Olsson and Department of Transport
(1993 S0204, 19 December 1995)
This case involved a consideration of the Cabinet matter exemption, in particular, s.36(1)(b) and s.36(1)(f). The matter in issue was portions of a draft Cabinet submission relating to Russell Island. The draft was prepared in 1989 and sent to the Commissioner for Main Roads for comment. As matters transpired, no final submission was presented to Cabinet.
Section 36 was amended during the course of this review, and the Information Commissioner decided (as the Commissioner had in Beanland and Department of Justice and Attorney-General (1995) 3 QAR 26) that the amending legislation was so worded that the amended s.36 had retrospective effect. It was therefore necessary for the Information Commissioner to apply the law as it stood at the time the Commissioner came to make the decision, even though the initial FOI access application had been made prior to the amendment. The Information Commissioner found that a Minister had, at one time, intended that a submission based on the draft submission be put to Cabinet. The Information Commissioner therefore determined that the document was a draft of matter mentioned in s.36(1)(b), and that the parts still in issue were exempt under s.36(1)(f).
An unusual aspect of the case was the fact that the applicant had previously been given access to the document by way of inspection. The Department contended that this was done inadvertently in the course of the inspection by the applicant of a large number of documents. The applicant argued that by disclosing the document the Department had waived its right to claim that the document was exempt. The Information Commissioner indicated that for many exemptions (eg, exemptions containing a public interest test or those where the confidential nature of information is a requirement), prior publication or grant of access would be relevant in determining the status of the document. However, the Information Commissioner indicated that s.36(1) was not a provision of this type, and that, except in the limited circumstances set out in s.36(2), prior publication or grant of access would not be relevant.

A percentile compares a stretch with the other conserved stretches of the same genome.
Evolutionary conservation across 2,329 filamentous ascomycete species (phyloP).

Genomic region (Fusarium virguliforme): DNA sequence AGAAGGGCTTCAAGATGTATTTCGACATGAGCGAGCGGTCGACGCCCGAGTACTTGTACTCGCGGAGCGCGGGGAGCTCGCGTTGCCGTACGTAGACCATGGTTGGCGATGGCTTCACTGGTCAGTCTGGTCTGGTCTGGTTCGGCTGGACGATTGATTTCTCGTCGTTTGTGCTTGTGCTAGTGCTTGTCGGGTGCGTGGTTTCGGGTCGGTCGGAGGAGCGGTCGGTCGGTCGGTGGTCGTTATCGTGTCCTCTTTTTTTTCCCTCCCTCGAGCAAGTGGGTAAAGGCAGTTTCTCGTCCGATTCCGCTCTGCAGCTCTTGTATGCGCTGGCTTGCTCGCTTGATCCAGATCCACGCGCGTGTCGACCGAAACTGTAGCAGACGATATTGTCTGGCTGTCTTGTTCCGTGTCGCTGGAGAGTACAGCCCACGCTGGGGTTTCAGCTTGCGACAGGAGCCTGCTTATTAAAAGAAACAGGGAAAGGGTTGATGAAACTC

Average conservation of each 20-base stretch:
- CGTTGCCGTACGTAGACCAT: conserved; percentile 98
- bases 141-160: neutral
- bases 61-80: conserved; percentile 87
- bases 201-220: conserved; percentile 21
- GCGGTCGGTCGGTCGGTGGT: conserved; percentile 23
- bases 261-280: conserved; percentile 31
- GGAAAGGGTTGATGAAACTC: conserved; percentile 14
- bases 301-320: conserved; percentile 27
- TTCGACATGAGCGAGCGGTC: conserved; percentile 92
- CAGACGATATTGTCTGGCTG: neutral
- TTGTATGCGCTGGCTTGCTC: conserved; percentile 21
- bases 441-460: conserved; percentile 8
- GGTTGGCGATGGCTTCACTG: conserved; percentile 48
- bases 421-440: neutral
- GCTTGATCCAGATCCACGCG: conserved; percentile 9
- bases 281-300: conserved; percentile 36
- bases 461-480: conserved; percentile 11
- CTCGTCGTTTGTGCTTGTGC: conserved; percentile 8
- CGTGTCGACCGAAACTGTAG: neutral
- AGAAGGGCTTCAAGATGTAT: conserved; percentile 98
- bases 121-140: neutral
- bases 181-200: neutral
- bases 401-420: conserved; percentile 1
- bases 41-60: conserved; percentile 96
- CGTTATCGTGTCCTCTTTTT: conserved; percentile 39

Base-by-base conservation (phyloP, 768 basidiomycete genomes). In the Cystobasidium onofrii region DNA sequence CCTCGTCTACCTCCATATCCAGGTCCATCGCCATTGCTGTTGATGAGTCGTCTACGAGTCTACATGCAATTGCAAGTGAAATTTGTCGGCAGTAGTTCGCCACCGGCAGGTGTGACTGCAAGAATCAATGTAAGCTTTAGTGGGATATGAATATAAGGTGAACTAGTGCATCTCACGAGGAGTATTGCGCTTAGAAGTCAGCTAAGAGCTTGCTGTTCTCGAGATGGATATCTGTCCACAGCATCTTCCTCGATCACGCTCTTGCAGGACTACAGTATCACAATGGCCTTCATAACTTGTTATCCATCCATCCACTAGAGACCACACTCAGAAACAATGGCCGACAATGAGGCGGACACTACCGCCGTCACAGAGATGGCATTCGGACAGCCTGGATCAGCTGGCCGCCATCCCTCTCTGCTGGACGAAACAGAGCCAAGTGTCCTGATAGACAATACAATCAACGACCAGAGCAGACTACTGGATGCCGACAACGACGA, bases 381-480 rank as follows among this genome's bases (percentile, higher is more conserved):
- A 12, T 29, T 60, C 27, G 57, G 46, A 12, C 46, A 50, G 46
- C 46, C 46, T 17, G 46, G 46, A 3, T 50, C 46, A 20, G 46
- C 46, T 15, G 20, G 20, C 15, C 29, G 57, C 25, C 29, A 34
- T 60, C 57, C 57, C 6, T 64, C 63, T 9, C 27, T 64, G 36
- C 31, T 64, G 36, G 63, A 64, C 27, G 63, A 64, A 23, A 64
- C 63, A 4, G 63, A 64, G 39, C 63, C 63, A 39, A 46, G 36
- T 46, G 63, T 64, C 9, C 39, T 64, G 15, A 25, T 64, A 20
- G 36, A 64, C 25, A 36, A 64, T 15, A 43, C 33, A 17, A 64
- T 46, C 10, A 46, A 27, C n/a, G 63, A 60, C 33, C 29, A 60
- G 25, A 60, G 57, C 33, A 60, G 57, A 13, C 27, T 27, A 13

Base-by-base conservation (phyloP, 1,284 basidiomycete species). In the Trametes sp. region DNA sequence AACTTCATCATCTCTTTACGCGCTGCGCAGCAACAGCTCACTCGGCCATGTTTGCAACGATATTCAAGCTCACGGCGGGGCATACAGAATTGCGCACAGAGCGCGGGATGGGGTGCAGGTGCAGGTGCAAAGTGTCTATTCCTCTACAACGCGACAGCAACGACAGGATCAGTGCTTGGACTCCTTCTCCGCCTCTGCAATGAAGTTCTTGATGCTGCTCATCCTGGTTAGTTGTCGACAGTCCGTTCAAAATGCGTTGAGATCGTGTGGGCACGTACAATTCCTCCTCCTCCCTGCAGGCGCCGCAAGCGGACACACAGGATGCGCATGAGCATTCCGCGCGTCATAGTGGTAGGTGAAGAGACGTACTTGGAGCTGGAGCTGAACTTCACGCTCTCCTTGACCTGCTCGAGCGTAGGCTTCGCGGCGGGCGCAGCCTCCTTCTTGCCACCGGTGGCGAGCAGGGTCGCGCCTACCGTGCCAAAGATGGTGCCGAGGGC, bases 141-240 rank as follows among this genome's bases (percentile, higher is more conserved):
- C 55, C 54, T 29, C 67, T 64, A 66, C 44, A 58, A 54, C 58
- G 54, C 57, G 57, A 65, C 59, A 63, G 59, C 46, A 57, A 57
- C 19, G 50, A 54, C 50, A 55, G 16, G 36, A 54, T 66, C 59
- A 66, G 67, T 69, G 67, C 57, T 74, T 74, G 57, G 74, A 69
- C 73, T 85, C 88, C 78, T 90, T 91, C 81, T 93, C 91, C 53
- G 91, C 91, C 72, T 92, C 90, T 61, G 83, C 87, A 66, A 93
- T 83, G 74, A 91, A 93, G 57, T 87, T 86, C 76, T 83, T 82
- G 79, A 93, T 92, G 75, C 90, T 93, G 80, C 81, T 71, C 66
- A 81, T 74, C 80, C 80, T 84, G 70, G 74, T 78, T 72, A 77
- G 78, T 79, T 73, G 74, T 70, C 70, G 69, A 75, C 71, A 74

The applicant also argued that once it had given access in one form, the Department could not deny further access in that form or any other form, and further that he had a contractual right to access. In response, the Information Commissioner referred to s.88(2), which bars the Commissioner from directing that access be given to exempt matter. The Information Commissioner indicated that once the Commissioner has determined that matter is exempt, the Information Commissioner is not in a position to direct an agency to give access to it. In relation to both claims, the Information Commissioner explained that the Commissioner's review powers are limited to those spelled out in the FOI Act, and that if he wished to pursue the claims he would have to do so in another forum, as the issues raised were beyond the Information Commissioner's power to determine.
Finally, the Information Commissioner referred to the discretion which agencies hold to give access to matter which is technically exempt (see s.28(1)). The Information Commissioner ventured the opinion that this was an appropriate case for the Department to exercise its discretion in favour of disclosure.